- Political parties should face fines unless they select more female candidates
- Report also calls for an extention of the law on all-women shortlists
- The move is needed tot ackle a 'serious democratic deficit' at Westminster
Political parties should face fines unless they select more female candidates for Parliament, a committee of MPs says today.
The Commons women and equalities committee is calling for a change in the law to force parties to ensure at least 45 per cent of their candidates are female.
Under this proposals, political parties would be fined if they failed to select enough women.
The report also calls for an extension of the law on all-women shortlists to guarantee the selection of more female candidates.
MPs on the cross-party committee say the move is needed to tackle a ‘serious democratic deficit’ at Westminster, where 30 per cent of MPs are women.
The report says: ‘Women make up more than half the population of the United Kingdom and, at a time when more women are in work than ever before, there is no good reason why women should not make up half of the House of Commons.
‘If the Commons is serious about being truly representative of the people that it seeks to represent, it must rise to the challenge of being a world leader on women's parliamentary representation.’
But the idea is likely to run into stiff resistance in the Conservative Party, which has historically opposed moves to set quotas for women.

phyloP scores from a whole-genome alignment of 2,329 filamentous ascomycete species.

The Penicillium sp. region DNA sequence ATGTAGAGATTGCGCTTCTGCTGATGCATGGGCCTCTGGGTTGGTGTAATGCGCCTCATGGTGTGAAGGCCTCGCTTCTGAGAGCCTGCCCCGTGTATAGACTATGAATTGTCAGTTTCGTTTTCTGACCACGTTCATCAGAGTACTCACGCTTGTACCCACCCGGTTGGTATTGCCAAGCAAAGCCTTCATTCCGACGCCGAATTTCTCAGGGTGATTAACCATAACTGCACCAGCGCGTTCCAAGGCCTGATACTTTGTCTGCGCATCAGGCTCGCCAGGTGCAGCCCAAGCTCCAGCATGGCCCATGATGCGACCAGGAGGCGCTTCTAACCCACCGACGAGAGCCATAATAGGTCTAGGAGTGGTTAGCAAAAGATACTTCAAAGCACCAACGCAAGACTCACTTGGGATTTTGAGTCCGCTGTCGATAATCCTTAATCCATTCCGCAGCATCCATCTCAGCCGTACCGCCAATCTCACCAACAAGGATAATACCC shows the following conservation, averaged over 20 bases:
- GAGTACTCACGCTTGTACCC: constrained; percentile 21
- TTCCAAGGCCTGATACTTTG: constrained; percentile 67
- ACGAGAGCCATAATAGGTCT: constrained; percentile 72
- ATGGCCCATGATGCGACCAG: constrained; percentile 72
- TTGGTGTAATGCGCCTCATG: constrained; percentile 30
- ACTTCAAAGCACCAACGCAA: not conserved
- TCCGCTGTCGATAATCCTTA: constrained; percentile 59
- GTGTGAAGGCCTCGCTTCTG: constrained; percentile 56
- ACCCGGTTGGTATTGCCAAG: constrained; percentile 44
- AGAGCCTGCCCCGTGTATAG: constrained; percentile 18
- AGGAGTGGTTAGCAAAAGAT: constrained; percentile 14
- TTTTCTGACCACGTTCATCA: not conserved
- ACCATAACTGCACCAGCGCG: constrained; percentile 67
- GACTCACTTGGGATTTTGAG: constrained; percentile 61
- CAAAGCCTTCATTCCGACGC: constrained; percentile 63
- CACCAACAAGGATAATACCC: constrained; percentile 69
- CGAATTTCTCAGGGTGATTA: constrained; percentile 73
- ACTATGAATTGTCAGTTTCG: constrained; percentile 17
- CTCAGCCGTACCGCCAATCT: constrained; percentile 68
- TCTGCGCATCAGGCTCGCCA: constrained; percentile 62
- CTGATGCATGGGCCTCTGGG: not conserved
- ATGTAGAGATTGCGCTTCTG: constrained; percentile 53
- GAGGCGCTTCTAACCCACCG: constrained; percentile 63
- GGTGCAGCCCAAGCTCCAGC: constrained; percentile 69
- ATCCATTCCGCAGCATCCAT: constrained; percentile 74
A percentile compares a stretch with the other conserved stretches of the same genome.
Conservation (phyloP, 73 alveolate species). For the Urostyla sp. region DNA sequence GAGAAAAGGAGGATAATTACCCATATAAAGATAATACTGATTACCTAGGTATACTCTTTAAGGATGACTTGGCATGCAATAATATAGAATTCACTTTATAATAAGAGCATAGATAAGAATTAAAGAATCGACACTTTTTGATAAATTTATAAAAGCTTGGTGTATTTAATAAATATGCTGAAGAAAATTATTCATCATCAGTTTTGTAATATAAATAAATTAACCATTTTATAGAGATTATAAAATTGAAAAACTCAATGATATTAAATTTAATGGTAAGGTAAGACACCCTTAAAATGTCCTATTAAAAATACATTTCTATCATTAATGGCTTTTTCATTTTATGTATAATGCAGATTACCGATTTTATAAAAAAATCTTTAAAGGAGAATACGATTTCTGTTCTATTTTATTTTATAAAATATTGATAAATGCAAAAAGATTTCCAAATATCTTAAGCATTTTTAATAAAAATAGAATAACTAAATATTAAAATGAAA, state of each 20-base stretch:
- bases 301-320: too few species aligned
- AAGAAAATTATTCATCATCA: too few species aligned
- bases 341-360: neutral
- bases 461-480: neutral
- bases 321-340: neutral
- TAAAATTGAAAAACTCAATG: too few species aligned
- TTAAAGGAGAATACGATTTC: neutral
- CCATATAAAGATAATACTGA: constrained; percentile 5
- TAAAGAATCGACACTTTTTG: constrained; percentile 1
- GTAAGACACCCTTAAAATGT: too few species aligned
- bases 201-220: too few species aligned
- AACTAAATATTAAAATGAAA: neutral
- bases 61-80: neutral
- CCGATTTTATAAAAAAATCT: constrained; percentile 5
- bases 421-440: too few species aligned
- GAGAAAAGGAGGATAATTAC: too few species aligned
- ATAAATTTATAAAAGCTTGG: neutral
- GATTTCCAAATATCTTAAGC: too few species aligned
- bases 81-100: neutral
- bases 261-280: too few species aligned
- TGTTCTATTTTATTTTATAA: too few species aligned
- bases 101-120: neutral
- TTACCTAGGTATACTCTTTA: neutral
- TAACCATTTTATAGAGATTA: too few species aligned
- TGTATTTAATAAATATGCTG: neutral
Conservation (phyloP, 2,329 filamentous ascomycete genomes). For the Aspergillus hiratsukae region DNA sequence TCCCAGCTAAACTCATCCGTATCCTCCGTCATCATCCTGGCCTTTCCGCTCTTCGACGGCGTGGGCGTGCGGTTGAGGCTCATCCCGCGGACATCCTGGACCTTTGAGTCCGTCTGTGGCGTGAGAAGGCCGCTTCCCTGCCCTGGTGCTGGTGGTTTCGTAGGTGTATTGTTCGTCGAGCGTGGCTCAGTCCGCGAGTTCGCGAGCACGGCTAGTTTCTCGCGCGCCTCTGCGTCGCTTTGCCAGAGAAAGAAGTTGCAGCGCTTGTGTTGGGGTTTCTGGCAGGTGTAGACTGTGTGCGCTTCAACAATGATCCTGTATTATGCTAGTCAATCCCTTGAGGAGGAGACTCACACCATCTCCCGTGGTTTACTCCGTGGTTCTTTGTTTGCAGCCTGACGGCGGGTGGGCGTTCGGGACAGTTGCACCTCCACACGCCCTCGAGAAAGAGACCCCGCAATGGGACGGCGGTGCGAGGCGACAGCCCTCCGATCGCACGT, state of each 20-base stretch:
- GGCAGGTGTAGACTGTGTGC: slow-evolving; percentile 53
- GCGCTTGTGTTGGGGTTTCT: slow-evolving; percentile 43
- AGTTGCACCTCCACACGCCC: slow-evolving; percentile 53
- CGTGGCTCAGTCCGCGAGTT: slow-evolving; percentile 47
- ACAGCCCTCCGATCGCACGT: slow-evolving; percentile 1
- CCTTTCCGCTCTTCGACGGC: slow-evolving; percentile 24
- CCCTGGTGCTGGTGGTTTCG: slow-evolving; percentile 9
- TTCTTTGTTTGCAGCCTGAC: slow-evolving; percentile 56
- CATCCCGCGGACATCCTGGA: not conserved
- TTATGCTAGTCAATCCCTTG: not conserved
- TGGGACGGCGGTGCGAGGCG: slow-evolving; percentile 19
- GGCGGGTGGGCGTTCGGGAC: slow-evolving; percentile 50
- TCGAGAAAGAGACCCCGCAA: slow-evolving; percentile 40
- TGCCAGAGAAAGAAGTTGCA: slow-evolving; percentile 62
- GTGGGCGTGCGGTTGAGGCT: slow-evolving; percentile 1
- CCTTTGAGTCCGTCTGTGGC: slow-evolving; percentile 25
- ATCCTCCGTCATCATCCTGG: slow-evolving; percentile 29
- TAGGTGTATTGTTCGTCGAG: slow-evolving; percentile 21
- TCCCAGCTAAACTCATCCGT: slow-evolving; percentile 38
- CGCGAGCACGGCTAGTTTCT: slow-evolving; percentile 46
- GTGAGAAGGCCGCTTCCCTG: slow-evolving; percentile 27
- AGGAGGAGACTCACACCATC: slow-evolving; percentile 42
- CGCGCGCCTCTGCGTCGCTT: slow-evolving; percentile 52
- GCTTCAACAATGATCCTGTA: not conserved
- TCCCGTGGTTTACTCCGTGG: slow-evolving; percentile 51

Former Tory minister Ann Widdecombe described the report’s recommendation as ‘ridiculous’.
She added: ‘I have always said that every female MP should be able to look every male MP in the eye and know they got there by the same route.
‘As soon as you start setting quotas you diminish the quality of MPs because instead of straightforward competition to find the best candidate you start to rig things.
‘The whole idea is a complete nonsense. The only way you could hit a quota of that sort is to have all-women shortlists, which mean a man cannot be selected even if he is the best candidate.’
Theresa May has been a champion of moves to help get more female candidates selected. But she has said previously that the Tories would not impose all-women shortlists – and recently mocked Jeremy Corbyn over Labour’s failure to ever pick a women leader, despite the adoption of all-women shortlists for MPs.
Tory Party chairman Patrick McLoughlin told the committee that all-women shortlists caused ‘resentment’ and would not be adopted.
Today’s report says Britain is falling behind on the issue of female representation. With 30 per cent of MPs now women, the UK is ranked 48th in the world, compared to a ranking of 25th in 1999.
The committee says its ultimate goal is to achieve 50 per cent female MPs. But it says a legal target of 45 per cent is ‘reasonable’.
It also calls for an extension of all-women shortlist legislation, which is currently due to expire in 2030, and which does not cover new elected roles, such as police and crime commissioners.
Currently, the committee said, just 30% of MPs are women with the UK ranking 48th globally for female representation in the lower or single legislative chamber, having fallen back from 25th place in 1999.
Committee chairman Maria Miller, a former Tory culture secretary, said there was ‘little evidence’ to suggest parties were currently taking the issue seriously enough.